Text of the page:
Toyota Family Learning Results 2015


NCFL has been busy building a stronger America one family at a time through Toyota Family Learning, our latest family literacy model . We’ve now awarded ten $175,000 three-year grants to three schools districts, two library systems, and five community-based organizations spanning the U.S. The next round of grantees will be announced in early 2016). These organizations were chosen based on their two-generation approach to providing educational services to low-income families.

IMG_9082Each Toyota Family Learning site incorporates two traditional family literacy approaches — Parent and Child Together (PACT) Time® and Parent Time — along with two cutting-edge components—Family Service Learning and Family Mentoring. NCFL provides program directors and facilitators with professional training and technical support.

In 2014-15, 296 predominately low-income families (including 860 children) participated in Toyota Family Learning programs, producing the following results (based on the independent evaluation conducted by Goodling Institute for Family Literacy at Penn State University):

  • 17,487 hours spent learning together (1,573 of which were community service)
  • 90% increase in family engagement in education
  • 20% increase in family literacy activities in the home and community
  • 13% of families used technology use for educational purposes every day
  • Families practiced 29 out of 42 important employability skills
  • Parents increased their self-efficacy, leadership skills, and social capital
  • In terms of parent goal attainment:
    • 96% became a better parent for their child
    • 75% improved English skills
    • 47% upgraded skills to keep current job
    • 46% earned more money
    • 34% got a better job
    • 25% obtained the knowledge necessary to pass the U.S. citizenship test
    • 21% earned a GED certificate or high school equivalency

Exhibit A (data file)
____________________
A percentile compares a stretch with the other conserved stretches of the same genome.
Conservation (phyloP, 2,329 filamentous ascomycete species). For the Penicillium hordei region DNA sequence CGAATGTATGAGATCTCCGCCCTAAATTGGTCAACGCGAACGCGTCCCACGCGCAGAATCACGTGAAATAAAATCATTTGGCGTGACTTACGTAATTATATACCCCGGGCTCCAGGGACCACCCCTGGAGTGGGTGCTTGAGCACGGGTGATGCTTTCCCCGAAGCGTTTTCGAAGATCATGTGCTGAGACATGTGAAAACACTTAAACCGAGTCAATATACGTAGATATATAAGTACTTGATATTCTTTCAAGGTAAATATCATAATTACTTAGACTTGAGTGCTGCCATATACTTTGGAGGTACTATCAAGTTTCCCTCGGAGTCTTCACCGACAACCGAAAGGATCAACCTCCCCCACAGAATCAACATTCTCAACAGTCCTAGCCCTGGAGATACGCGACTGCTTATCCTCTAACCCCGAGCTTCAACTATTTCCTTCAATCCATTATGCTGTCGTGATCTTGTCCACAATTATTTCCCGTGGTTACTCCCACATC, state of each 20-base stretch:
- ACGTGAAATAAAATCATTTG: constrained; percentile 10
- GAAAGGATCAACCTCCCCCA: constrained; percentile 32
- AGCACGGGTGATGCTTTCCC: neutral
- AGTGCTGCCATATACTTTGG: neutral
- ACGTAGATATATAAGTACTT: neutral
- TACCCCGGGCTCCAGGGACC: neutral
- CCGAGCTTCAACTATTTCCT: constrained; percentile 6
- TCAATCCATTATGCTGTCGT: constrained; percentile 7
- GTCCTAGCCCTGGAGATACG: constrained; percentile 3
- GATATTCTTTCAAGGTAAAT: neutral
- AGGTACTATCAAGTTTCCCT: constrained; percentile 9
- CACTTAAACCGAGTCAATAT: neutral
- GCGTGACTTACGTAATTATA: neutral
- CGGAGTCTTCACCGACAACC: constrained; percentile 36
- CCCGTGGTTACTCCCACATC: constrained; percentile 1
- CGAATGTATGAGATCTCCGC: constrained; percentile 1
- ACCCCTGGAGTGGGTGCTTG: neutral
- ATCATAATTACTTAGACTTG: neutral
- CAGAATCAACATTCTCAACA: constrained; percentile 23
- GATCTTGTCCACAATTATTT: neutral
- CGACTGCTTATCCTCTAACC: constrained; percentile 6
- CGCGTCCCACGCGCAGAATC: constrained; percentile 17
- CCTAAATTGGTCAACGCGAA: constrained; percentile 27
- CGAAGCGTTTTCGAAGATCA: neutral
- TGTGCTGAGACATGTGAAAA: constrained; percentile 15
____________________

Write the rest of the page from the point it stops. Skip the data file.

One parent participant explained,

“Toyota Family Learning has given me the opportunity to learn more about government resources and supports, the places I can go in case of an emergency, projects that help my community, get better at and learn more English, enrich my knowledge by participating in growing vegetables, enrolling in TV delivered classes, and achieve my personal goals.”

Program teachers reported that they, “did not expect what significance [service learning] played as a learning experience for the children…Families want to do more of this [service learning] so their children can learn this value and grow from it.”

TFL infographoic lead in

NCFL leverages the power of the family, the opportunity to learn in context, and the motivation to build a stronger community through service learning to produce powerful two generation outcomes.

Toyota Family Learning, a six-year nationwide initiative led by NCFL, was created to address educational needs and provide opportunities for low-income and ethnically-diverse families to roll up their sleeves and build stronger communities. NCFL knows that when children and families solve community issues together, they are simultaneously learning and applying 21st century college and career readiness skills.